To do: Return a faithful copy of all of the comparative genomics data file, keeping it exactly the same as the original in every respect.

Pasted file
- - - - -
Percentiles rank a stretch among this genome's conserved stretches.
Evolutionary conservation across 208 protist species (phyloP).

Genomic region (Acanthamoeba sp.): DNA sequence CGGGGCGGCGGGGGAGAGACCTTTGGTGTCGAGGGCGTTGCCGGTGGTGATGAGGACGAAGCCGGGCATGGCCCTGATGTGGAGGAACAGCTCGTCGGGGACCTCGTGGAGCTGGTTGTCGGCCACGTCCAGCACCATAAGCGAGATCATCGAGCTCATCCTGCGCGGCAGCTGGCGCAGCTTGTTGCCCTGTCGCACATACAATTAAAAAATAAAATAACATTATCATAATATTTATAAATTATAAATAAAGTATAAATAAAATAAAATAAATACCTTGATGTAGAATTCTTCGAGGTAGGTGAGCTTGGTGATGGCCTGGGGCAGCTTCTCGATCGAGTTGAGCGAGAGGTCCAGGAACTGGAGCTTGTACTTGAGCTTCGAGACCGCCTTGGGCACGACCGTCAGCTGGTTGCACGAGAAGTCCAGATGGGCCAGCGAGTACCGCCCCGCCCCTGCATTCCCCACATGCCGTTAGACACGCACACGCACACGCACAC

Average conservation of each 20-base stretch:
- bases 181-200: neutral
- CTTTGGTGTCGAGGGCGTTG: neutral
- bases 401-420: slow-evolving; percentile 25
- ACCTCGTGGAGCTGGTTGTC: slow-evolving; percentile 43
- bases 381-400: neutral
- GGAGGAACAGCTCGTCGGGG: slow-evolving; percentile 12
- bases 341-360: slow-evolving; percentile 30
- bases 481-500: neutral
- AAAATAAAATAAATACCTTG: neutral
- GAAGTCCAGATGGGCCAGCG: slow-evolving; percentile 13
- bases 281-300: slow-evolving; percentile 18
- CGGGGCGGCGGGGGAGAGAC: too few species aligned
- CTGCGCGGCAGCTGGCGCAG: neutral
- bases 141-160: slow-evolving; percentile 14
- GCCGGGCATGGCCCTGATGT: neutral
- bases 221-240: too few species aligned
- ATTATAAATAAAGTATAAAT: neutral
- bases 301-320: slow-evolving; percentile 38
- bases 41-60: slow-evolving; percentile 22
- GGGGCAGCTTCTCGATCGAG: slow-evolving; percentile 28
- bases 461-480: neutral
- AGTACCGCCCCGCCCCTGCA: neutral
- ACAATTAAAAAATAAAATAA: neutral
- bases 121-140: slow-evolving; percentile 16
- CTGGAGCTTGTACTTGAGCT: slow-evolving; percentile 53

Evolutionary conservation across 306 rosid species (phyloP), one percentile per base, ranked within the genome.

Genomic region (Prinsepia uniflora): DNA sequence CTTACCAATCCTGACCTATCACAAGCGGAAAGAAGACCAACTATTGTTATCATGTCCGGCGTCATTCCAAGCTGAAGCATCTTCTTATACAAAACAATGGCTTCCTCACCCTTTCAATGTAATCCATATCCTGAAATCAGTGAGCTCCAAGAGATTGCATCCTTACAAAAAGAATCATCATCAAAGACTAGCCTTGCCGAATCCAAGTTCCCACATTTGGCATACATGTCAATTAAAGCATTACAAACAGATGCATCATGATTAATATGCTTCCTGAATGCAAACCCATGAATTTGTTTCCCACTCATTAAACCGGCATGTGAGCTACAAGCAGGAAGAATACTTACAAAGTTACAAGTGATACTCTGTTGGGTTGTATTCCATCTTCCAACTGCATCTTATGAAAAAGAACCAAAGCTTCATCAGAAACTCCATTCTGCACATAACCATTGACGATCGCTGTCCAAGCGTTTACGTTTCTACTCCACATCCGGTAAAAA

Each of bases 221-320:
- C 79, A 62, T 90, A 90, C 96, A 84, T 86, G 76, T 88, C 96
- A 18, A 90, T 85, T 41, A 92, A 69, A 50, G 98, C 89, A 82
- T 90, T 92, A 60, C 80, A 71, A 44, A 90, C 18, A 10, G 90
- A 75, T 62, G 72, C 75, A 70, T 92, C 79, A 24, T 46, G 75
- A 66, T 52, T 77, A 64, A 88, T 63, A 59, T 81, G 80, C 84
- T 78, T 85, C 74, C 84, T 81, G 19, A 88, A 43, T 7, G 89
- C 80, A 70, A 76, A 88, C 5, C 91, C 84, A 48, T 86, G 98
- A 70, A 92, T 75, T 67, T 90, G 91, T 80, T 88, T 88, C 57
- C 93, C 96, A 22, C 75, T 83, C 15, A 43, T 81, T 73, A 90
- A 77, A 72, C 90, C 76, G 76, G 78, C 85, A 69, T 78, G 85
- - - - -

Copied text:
Percentiles rank a stretch among this genome's conserved stretches.
Evolutionary conservation across 208 protist species (phyloP).

Genomic region (Acanthamoeba sp.): DNA sequence CGGGGCGGCGGGGGAGAGACCTTTGGTGTCGAGGGCGTTGCCGGTGGTGATGAGGACGAAGCCGGGCATGGCCCTGATGTGGAGGAACAGCTCGTCGGGGACCTCGTGGAGCTGGTTGTCGGCCACGTCCAGCACCATAAGCGAGATCATCGAGCTCATCCTGCGCGGCAGCTGGCGCAGCTTGTTGCCCTGTCGCACATACAATTAAAAAATAAAATAACATTATCATAATATTTATAAATTATAAATAAAGTATAAATAAAATAAAATAAATACCTTGATGTAGAATTCTTCGAGGTAGGTGAGCTTGGTGATGGCCTGGGGCAGCTTCTCGATCGAGTTGAGCGAGAGGTCCAGGAACTGGAGCTTGTACTTGAGCTTCGAGACCGCCTTGGGCACGACCGTCAGCTGGTTGCACGAGAAGTCCAGATGGGCCAGCGAGTACCGCCCCGCCCCTGCATTCCCCACATGCCGTTAGACACGCACACGCACACGCACAC

Average conservation of each 20-base stretch:
- bases 181-200: neutral
- CTTTGGTGTCGAGGGCGTTG: neutral
- bases 401-420: slow-evolving; percentile 25
- ACCTCGTGGAGCTGGTTGTC: slow-evolving; percentile 43
- bases 381-400: neutral
- GGAGGAACAGCTCGTCGGGG: slow-evolving; percentile 12
- bases 341-360: slow-evolving; percentile 30
- bases 481-500: neutral
- AAAATAAAATAAATACCTTG: neutral
- GAAGTCCAGATGGGCCAGCG: slow-evolving; percentile 13
- bases 281-300: slow-evolving; percentile 18
- CGGGGCGGCGGGGGAGAGAC: too few species aligned
- CTGCGCGGCAGCTGGCGCAG: neutral
- bases 141-160: slow-evolving; percentile 14
- GCCGGGCATGGCCCTGATGT: neutral
- bases 221-240: too few species aligned
- ATTATAAATAAAGTATAAAT: neutral
- bases 301-320: slow-evolving; percentile 38
- bases 41-60: slow-evolving; percentile 22
- GGGGCAGCTTCTCGATCGAG: slow-evolving; percentile 28
- bases 461-480: neutral
- AGTACCGCCCCGCCCCTGCA: neutral
- ACAATTAAAAAATAAAATAA: neutral
- bases 121-140: slow-evolving; percentile 16
- CTGGAGCTTGTACTTGAGCT: slow-evolving; percentile 53

Evolutionary conservation across 306 rosid species (phyloP), one percentile per base, ranked within the genome.

Genomic region (Prinsepia uniflora): DNA sequence CTTACCAATCCTGACCTATCACAAGCGGAAAGAAGACCAACTATTGTTATCATGTCCGGCGTCATTCCAAGCTGAAGCATCTTCTTATACAAAACAATGGCTTCCTCACCCTTTCAATGTAATCCATATCCTGAAATCAGTGAGCTCCAAGAGATTGCATCCTTACAAAAAGAATCATCATCAAAGACTAGCCTTGCCGAATCCAAGTTCCCACATTTGGCATACATGTCAATTAAAGCATTACAAACAGATGCATCATGATTAATATGCTTCCTGAATGCAAACCCATGAATTTGTTTCCCACTCATTAAACCGGCATGTGAGCTACAAGCAGGAAGAATACTTACAAAGTTACAAGTGATACTCTGTTGGGTTGTATTCCATCTTCCAACTGCATCTTATGAAAAAGAACCAAAGCTTCATCAGAAACTCCATTCTGCACATAACCATTGACGATCGCTGTCCAAGCGTTTACGTTTCTACTCCACATCCGGTAAAAA

Each of bases 221-320:
- C 79, A 62, T 90, A 90, C 96, A 84, T 86, G 76, T 88, C 96
- A 18, A 90, T 85, T 41, A 92, A 69, A 50, G 98, C 89, A 82
- T 90, T 92, A 60, C 80, A 71, A 44, A 90, C 18, A 10, G 90
- A 75, T 62, G 72, C 75, A 70, T 92, C 79, A 24, T 46, G 75
- A 66, T 52, T 77, A 64, A 88, T 63, A 59, T 81, G 80, C 84
- T 78, T 85, C 74, C 84, T 81, G 19, A 88, A 43, T 7, G 89
- C 80, A 70, A 76, A 88, C 5, C 91, C 84, A 48, T 86, G 98
- A 70, A 92, T 75, T 67, T 90, G 91, T 80, T 88, T 88, C 57
- C 93, C 96, A 22, C 75, T 83, C 15, A 43, T 81, T 73, A 90
- A 77, A 72, C 90, C 76, G 76, G 78, C 85, A 69, T 78, G 85